I tell you, I was rubbing my hands with glee when I found out we’d have Arsenal so close to the start of the season. As were the fans, probably. Either rubbing their hands with glee, or shaking them around madly. Can’t always be certain which. He got his excuses in early as well, did the big French pudding, complaining that the grass was too long. I know! That man will whinge about anything. Continue reading

MUFC: Why have United purchased Robin Van Persie?

Rooney will enjoy playing with the multi-talented Van Persie, but without midfield reinforcements, will they ever get the ball?

It’s confirmed. Robin Van Persie is now a Manchester United player. Having undertaken the decision to begin fasting earlier this week after watching the Horizon documentary, Eat, Fast and Live Longer I’m now sitting here wondering whether my mind has slipped off into some food-deprived state of non-reality. Just why have United bought Robin Van Persie?

Little about the transfer makes sense. The Dutchman is no spring chicken and fast approaching 30 with an infamously poor injury record. Considering the struggles United have had to keep players fit of late, RVP’s arrival will do little to banish the voodoo curse hanging over the treatment table at Carrington.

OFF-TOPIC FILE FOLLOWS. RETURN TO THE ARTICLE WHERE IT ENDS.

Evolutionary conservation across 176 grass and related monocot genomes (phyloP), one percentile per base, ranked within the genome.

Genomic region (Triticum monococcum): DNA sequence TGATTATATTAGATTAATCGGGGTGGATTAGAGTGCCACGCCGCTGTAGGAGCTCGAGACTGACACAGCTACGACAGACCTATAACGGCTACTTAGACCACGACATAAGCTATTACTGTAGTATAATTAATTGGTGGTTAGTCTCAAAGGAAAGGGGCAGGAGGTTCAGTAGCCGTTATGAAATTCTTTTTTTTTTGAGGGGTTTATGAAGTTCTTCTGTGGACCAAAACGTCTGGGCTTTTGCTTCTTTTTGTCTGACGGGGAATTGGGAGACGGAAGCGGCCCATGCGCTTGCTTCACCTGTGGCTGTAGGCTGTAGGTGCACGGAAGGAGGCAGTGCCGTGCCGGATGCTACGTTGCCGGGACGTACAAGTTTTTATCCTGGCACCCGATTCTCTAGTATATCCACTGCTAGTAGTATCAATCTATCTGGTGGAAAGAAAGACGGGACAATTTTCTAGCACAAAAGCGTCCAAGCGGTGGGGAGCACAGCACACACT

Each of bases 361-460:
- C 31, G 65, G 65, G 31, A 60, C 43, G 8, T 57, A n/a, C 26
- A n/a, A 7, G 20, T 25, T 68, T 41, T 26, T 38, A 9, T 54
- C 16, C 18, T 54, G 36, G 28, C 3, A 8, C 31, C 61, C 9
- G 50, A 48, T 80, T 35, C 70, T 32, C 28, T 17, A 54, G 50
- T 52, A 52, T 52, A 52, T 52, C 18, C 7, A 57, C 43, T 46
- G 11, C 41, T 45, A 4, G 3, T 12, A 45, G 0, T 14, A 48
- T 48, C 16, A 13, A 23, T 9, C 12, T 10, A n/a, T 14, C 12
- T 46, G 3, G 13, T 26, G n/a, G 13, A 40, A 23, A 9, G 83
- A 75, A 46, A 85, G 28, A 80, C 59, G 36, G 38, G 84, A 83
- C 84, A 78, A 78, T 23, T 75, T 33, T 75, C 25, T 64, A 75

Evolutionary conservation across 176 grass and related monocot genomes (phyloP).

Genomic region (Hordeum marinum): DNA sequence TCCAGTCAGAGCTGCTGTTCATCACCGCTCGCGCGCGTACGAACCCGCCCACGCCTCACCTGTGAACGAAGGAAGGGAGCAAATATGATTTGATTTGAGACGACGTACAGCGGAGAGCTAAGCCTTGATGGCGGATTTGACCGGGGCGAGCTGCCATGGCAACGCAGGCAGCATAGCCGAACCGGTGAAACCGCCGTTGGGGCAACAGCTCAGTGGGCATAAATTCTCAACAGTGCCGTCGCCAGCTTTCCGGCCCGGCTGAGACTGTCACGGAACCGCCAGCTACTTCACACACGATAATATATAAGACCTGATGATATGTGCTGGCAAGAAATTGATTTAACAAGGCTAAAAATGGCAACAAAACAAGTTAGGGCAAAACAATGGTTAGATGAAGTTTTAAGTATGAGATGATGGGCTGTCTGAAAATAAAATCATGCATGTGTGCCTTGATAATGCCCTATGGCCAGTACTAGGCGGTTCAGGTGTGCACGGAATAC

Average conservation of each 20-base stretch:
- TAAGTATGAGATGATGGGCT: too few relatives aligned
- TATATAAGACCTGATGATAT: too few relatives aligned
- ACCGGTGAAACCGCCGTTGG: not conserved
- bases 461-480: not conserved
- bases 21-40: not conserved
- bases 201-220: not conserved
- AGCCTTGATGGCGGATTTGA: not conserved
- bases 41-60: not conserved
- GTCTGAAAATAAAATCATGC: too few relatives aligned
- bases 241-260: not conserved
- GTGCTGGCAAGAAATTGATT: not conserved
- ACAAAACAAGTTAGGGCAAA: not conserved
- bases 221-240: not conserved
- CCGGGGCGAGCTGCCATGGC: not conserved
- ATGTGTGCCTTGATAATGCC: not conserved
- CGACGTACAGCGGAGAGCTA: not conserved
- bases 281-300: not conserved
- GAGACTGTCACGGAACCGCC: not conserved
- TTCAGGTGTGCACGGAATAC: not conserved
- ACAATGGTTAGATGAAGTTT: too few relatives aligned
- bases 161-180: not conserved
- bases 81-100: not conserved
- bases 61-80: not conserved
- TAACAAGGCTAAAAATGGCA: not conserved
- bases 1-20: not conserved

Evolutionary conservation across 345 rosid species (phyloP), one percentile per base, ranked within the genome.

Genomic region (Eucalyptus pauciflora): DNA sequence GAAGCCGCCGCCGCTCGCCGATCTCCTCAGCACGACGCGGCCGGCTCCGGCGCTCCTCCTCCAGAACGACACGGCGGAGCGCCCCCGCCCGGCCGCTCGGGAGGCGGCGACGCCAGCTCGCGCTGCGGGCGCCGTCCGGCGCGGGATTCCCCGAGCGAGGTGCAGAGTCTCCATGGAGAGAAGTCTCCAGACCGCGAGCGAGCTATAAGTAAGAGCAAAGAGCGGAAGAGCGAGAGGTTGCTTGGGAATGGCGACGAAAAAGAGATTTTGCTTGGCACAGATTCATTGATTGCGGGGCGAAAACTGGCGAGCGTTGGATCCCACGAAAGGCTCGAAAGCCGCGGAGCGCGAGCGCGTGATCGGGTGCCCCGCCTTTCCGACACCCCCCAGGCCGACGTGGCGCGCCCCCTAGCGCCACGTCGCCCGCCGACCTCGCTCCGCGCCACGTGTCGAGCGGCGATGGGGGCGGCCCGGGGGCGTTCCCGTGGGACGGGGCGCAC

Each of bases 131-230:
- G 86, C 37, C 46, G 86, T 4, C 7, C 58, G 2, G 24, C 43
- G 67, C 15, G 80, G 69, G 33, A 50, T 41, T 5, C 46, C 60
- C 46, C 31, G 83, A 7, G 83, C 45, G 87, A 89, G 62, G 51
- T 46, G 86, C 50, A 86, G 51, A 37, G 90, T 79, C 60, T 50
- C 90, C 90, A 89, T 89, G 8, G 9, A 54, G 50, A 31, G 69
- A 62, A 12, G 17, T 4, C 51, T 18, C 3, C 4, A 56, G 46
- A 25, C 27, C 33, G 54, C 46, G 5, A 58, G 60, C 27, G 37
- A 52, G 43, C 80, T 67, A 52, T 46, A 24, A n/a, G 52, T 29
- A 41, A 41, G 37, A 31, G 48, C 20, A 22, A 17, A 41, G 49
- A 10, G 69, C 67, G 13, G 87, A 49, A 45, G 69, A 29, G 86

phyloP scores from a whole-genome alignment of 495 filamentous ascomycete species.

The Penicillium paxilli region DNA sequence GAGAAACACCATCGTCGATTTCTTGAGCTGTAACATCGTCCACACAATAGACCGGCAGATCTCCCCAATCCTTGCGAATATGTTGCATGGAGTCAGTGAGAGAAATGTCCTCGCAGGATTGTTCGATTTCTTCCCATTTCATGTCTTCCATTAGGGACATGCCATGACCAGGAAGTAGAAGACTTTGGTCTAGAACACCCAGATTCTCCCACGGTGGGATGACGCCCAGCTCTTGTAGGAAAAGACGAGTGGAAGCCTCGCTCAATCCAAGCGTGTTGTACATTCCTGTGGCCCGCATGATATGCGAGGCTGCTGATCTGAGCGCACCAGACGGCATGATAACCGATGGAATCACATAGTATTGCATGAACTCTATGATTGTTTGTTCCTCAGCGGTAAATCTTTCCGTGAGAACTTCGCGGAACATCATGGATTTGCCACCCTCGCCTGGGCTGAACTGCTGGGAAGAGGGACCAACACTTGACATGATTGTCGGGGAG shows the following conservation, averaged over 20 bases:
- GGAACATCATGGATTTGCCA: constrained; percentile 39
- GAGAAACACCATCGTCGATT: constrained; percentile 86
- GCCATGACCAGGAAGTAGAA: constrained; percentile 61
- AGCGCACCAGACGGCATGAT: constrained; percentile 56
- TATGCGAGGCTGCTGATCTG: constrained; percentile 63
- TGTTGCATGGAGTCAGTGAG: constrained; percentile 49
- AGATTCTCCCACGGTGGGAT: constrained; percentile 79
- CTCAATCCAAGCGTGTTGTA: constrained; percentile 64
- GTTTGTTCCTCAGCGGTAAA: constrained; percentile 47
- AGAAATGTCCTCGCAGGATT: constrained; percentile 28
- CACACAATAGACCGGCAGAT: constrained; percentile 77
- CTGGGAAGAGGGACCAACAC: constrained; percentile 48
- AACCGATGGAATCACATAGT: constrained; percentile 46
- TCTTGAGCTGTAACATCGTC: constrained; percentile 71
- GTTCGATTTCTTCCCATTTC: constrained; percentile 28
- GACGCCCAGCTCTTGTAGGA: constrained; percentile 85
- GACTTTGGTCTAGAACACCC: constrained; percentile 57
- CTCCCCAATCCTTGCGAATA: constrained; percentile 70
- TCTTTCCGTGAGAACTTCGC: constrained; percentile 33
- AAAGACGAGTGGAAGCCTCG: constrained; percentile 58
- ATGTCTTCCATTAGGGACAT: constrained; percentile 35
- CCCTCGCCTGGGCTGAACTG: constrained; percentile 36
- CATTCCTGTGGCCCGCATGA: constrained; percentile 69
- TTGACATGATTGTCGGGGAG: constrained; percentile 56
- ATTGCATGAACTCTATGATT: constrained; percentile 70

Secondly, Sir Alex Ferguson’s squad is overstocked with attacking talent with Rooney, Welbeck, Hernandez and Berbatov, the victim of United’s last tilt at purchasing an “established” Premier League striker, taking up four forward spots in the first team. Add to this prospects such as the newly purchased and highly hyped Chilean Angelo Herinquez, Federico Macheda and Will Keane and United’s striking options look wastefully oversubscribed and busy. Continue reading

How Soon is Now? 8 points on how the Premier League’s perennial slow starters have become its early pacesetters.

Call it the ‘business end’, ‘the run-in’ or, god forbid, ‘squeaky bum time’, but Manchester United are usually the last team standing when at the climax of a football season, not the first team sprinting off from the blocks in August. With a 100% record so far maintained into September, and an impressive haul of 18 goals in four games, Sir Alex Ferguson looks to be taking the initiative early this year with a new-look side playing ‘fantasy’ football.

Anderson and his increasingly deadly eye for goal.

I’ll be looking at some of the factors, features, players and performances that could yet make this the red’s best start to the season in twenty years. Follow on after the jump! Continue reading

Could the Emirates be done for Arsene?

The number of dissenters in the Arsenal fan base are growing.

As Fabregas nudges towards passport control, and Samir Nasri readies himself for the drive up the M6 to Eastlands, Arsene Wenger is facing open revolt from gunners fans as his philosophy and methods appear to crumble around him. After six barren years without a trophy, ‘the professor’ as he’s often characterised by the press, seems to be falling back on old answers to new questions with yet more left-field signings rather than a search for the tried-and-tested Premier League veterans some quarters call out for. Continue reading